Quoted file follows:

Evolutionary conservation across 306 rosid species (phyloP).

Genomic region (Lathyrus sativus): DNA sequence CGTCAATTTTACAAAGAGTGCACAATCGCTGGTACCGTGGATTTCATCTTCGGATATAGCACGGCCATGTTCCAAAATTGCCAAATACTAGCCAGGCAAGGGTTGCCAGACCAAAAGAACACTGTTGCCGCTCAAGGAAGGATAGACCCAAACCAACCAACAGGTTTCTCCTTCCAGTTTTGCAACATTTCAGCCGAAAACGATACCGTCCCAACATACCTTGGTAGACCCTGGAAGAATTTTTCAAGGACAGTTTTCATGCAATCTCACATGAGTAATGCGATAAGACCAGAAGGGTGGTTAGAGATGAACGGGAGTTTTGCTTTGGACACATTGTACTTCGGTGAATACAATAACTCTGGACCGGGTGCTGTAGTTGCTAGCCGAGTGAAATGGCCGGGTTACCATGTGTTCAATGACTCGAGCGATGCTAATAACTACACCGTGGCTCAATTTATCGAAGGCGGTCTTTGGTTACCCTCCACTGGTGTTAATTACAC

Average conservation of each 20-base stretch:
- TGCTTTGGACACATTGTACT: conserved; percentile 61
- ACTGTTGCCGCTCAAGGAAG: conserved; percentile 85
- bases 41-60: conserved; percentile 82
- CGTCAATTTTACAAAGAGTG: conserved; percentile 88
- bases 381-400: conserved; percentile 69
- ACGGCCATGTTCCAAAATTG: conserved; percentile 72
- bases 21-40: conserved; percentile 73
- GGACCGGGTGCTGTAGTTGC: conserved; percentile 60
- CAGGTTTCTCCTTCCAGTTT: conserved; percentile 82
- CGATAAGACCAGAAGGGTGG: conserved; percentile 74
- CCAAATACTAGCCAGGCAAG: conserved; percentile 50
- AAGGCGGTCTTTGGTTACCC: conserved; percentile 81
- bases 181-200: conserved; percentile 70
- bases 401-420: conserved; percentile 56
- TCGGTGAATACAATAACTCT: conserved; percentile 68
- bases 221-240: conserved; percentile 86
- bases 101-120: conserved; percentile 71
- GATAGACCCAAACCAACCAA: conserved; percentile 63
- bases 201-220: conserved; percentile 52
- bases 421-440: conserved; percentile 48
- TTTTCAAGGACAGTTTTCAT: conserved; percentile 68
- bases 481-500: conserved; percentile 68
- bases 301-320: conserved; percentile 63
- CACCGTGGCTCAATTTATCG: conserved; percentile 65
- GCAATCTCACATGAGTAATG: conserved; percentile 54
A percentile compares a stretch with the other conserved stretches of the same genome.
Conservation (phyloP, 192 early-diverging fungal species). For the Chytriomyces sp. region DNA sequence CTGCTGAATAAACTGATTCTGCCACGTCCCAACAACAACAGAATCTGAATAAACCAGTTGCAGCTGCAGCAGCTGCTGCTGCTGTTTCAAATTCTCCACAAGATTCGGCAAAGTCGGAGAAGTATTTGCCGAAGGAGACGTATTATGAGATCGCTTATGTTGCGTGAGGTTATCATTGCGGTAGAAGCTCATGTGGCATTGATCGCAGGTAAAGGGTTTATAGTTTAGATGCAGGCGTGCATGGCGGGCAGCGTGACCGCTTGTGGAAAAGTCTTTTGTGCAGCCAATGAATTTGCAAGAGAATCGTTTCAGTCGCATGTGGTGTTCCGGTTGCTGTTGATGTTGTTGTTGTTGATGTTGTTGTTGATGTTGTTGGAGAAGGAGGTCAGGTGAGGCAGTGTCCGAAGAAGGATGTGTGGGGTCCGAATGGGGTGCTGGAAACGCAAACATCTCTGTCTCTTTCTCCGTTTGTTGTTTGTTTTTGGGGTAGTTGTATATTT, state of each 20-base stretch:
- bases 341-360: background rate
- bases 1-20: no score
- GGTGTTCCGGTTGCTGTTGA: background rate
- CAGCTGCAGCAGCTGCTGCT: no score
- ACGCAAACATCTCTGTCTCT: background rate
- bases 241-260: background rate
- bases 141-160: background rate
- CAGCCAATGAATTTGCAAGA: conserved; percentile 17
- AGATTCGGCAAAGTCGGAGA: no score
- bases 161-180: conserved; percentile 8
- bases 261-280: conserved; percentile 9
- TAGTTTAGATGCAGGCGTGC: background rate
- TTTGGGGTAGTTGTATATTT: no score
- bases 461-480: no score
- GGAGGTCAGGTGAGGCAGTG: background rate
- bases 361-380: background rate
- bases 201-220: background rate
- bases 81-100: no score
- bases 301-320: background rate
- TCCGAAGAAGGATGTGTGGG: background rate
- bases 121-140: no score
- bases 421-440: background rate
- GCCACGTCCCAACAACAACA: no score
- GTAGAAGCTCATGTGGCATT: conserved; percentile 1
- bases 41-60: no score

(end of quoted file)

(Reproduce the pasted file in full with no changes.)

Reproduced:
Evolutionary conservation across 306 rosid species (phyloP).

Genomic region (Lathyrus sativus): DNA sequence CGTCAATTTTACAAAGAGTGCACAATCGCTGGTACCGTGGATTTCATCTTCGGATATAGCACGGCCATGTTCCAAAATTGCCAAATACTAGCCAGGCAAGGGTTGCCAGACCAAAAGAACACTGTTGCCGCTCAAGGAAGGATAGACCCAAACCAACCAACAGGTTTCTCCTTCCAGTTTTGCAACATTTCAGCCGAAAACGATACCGTCCCAACATACCTTGGTAGACCCTGGAAGAATTTTTCAAGGACAGTTTTCATGCAATCTCACATGAGTAATGCGATAAGACCAGAAGGGTGGTTAGAGATGAACGGGAGTTTTGCTTTGGACACATTGTACTTCGGTGAATACAATAACTCTGGACCGGGTGCTGTAGTTGCTAGCCGAGTGAAATGGCCGGGTTACCATGTGTTCAATGACTCGAGCGATGCTAATAACTACACCGTGGCTCAATTTATCGAAGGCGGTCTTTGGTTACCCTCCACTGGTGTTAATTACAC

Average conservation of each 20-base stretch:
- TGCTTTGGACACATTGTACT: conserved; percentile 61
- ACTGTTGCCGCTCAAGGAAG: conserved; percentile 85
- bases 41-60: conserved; percentile 82
- CGTCAATTTTACAAAGAGTG: conserved; percentile 88
- bases 381-400: conserved; percentile 69
- ACGGCCATGTTCCAAAATTG: conserved; percentile 72
- bases 21-40: conserved; percentile 73
- GGACCGGGTGCTGTAGTTGC: conserved; percentile 60
- CAGGTTTCTCCTTCCAGTTT: conserved; percentile 82
- CGATAAGACCAGAAGGGTGG: conserved; percentile 74
- CCAAATACTAGCCAGGCAAG: conserved; percentile 50
- AAGGCGGTCTTTGGTTACCC: conserved; percentile 81
- bases 181-200: conserved; percentile 70
- bases 401-420: conserved; percentile 56
- TCGGTGAATACAATAACTCT: conserved; percentile 68
- bases 221-240: conserved; percentile 86
- bases 101-120: conserved; percentile 71
- GATAGACCCAAACCAACCAA: conserved; percentile 63
- bases 201-220: conserved; percentile 52
- bases 421-440: conserved; percentile 48
- TTTTCAAGGACAGTTTTCAT: conserved; percentile 68
- bases 481-500: conserved; percentile 68
- bases 301-320: conserved; percentile 63
- CACCGTGGCTCAATTTATCG: conserved; percentile 65
- GCAATCTCACATGAGTAATG: conserved; percentile 54
A percentile compares a stretch with the other conserved stretches of the same genome.
Conservation (phyloP, 192 early-diverging fungal species). For the Chytriomyces sp. region DNA sequence CTGCTGAATAAACTGATTCTGCCACGTCCCAACAACAACAGAATCTGAATAAACCAGTTGCAGCTGCAGCAGCTGCTGCTGCTGTTTCAAATTCTCCACAAGATTCGGCAAAGTCGGAGAAGTATTTGCCGAAGGAGACGTATTATGAGATCGCTTATGTTGCGTGAGGTTATCATTGCGGTAGAAGCTCATGTGGCATTGATCGCAGGTAAAGGGTTTATAGTTTAGATGCAGGCGTGCATGGCGGGCAGCGTGACCGCTTGTGGAAAAGTCTTTTGTGCAGCCAATGAATTTGCAAGAGAATCGTTTCAGTCGCATGTGGTGTTCCGGTTGCTGTTGATGTTGTTGTTGTTGATGTTGTTGTTGATGTTGTTGGAGAAGGAGGTCAGGTGAGGCAGTGTCCGAAGAAGGATGTGTGGGGTCCGAATGGGGTGCTGGAAACGCAAACATCTCTGTCTCTTTCTCCGTTTGTTGTTTGTTTTTGGGGTAGTTGTATATTT, state of each 20-base stretch:
- bases 341-360: background rate
- bases 1-20: no score
- GGTGTTCCGGTTGCTGTTGA: background rate
- CAGCTGCAGCAGCTGCTGCT: no score
- ACGCAAACATCTCTGTCTCT: background rate
- bases 241-260: background rate
- bases 141-160: background rate
- CAGCCAATGAATTTGCAAGA: conserved; percentile 17
- AGATTCGGCAAAGTCGGAGA: no score
- bases 161-180: conserved; percentile 8
- bases 261-280: conserved; percentile 9
- TAGTTTAGATGCAGGCGTGC: background rate
- TTTGGGGTAGTTGTATATTT: no score
- bases 461-480: no score
- GGAGGTCAGGTGAGGCAGTG: background rate
- bases 361-380: background rate
- bases 201-220: background rate
- bases 81-100: no score
- bases 301-320: background rate
- TCCGAAGAAGGATGTGTGGG: background rate
- bases 121-140: no score
- bases 421-440: background rate
- GCCACGTCCCAACAACAACA: no score
- GTAGAAGCTCATGTGGCATT: conserved; percentile 1
- bases 41-60: no score